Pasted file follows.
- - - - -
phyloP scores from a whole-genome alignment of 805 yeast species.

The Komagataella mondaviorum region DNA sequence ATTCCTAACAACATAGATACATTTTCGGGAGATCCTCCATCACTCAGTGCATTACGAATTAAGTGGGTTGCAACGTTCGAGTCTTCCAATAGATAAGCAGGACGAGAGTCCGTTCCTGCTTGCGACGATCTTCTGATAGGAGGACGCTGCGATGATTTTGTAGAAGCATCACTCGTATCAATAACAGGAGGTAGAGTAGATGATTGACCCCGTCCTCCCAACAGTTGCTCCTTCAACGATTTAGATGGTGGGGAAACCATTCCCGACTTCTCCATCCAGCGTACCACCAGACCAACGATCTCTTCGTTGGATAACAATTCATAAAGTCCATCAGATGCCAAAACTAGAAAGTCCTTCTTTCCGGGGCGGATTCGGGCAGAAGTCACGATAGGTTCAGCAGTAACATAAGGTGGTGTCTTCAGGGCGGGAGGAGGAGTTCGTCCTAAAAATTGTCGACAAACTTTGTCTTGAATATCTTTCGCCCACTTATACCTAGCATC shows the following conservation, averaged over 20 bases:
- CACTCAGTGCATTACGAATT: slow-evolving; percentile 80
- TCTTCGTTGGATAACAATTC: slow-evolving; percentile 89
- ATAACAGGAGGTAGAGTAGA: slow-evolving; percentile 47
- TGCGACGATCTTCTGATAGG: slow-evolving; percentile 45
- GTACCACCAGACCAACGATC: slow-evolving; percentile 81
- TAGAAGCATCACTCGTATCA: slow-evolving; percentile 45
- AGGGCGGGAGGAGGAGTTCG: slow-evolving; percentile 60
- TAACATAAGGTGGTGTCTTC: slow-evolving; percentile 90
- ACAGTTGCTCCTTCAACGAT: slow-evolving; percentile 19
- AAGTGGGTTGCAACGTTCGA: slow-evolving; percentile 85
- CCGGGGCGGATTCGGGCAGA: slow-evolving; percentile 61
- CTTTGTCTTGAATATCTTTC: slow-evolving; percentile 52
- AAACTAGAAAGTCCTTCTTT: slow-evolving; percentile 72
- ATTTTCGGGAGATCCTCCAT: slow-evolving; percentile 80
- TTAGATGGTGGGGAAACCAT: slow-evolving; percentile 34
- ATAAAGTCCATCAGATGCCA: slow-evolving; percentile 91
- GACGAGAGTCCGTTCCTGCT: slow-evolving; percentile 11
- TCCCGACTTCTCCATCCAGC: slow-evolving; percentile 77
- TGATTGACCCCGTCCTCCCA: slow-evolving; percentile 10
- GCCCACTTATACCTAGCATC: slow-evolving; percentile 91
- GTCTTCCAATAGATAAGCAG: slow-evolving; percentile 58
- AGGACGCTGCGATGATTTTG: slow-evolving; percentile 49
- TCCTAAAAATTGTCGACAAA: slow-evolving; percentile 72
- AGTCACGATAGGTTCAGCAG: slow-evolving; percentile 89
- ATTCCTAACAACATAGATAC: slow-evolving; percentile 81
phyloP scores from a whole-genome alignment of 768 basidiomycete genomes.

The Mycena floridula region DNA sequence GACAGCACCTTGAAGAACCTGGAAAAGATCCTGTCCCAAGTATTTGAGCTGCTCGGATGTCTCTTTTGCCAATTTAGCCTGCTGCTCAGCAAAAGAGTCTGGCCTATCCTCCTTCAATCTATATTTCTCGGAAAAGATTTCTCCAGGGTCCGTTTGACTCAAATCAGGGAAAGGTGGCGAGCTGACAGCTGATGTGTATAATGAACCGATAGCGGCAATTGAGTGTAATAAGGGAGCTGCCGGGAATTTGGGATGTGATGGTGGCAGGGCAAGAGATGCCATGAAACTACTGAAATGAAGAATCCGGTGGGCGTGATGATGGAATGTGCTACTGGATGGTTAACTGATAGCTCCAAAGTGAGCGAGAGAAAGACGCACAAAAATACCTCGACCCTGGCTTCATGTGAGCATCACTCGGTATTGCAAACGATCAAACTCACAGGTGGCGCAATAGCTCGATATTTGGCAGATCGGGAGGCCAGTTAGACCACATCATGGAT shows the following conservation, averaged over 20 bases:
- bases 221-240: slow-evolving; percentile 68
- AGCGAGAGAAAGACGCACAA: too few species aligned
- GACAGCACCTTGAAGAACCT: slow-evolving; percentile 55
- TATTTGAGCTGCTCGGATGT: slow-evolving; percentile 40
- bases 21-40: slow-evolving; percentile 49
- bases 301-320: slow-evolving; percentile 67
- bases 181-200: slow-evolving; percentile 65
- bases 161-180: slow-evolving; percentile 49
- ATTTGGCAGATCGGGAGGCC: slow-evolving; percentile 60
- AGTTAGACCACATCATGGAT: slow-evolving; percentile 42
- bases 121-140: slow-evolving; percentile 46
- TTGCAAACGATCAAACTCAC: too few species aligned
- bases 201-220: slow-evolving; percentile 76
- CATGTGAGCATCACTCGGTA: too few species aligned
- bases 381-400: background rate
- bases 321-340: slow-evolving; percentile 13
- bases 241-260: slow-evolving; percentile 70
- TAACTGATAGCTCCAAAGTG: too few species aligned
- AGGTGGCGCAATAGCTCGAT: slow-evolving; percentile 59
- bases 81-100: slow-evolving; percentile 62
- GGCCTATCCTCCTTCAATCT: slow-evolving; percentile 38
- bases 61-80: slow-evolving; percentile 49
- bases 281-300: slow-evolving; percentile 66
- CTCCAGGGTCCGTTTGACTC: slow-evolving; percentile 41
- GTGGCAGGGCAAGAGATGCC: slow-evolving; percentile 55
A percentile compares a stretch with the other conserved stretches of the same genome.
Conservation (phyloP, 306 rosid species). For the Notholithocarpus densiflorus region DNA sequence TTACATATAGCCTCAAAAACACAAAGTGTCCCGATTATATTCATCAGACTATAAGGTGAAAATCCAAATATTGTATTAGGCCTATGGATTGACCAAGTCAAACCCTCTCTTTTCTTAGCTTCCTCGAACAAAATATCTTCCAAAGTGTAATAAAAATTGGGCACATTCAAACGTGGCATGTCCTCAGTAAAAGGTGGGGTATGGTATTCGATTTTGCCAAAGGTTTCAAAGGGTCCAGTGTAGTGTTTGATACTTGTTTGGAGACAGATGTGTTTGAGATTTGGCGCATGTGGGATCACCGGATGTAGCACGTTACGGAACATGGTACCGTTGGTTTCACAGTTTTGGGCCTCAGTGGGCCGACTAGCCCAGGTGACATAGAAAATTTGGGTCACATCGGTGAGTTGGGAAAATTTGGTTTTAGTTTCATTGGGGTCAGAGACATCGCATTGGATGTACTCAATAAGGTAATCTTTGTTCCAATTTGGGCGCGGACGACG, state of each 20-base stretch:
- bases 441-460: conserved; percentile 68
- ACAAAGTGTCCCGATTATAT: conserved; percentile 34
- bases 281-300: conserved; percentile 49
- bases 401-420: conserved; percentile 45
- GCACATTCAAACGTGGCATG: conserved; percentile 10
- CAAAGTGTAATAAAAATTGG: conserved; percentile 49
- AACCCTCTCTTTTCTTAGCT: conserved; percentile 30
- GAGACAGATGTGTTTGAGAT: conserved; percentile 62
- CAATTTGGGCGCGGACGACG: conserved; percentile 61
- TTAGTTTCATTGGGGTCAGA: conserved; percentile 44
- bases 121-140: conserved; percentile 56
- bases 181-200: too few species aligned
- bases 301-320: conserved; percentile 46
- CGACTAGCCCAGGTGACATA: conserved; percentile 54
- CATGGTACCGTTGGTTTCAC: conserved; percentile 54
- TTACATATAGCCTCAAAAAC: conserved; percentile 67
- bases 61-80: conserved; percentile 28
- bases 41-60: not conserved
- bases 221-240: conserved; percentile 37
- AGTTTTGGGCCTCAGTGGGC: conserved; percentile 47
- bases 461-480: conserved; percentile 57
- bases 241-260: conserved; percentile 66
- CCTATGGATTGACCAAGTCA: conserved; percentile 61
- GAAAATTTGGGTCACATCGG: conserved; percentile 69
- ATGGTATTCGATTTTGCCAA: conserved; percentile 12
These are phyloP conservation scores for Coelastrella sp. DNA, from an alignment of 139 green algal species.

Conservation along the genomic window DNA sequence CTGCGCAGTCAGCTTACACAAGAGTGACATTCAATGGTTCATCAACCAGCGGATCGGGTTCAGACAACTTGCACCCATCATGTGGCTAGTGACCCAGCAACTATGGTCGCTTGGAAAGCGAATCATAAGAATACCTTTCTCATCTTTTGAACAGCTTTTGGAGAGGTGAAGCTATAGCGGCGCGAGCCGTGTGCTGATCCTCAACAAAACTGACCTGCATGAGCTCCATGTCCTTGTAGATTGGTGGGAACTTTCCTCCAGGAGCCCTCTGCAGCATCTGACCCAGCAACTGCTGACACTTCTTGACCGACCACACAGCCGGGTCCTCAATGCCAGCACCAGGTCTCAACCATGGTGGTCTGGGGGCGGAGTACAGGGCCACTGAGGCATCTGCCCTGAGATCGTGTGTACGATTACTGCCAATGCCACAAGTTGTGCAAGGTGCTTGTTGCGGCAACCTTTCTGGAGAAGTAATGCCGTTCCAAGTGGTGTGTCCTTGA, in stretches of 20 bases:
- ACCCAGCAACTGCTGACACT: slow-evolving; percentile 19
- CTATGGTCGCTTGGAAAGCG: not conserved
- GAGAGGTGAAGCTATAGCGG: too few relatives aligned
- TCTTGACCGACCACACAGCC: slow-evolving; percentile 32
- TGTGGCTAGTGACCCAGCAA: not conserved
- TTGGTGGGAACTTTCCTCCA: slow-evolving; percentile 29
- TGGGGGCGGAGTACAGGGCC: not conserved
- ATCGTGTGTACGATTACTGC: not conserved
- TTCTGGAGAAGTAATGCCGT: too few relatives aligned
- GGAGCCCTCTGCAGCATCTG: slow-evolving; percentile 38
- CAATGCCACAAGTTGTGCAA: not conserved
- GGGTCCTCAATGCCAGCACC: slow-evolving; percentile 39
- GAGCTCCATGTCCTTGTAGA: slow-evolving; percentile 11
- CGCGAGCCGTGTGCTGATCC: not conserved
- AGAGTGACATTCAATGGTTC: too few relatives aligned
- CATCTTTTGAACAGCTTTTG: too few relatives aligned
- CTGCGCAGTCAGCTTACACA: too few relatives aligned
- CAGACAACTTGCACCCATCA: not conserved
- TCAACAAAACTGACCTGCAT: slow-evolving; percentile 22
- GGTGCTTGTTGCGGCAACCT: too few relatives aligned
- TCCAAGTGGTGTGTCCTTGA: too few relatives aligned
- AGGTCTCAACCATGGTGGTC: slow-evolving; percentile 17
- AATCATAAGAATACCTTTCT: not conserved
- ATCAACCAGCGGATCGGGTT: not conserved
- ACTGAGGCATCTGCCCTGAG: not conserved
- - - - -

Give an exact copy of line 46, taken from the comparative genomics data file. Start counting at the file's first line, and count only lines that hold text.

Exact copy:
- bases 241-260: slow-evolving; percentile 70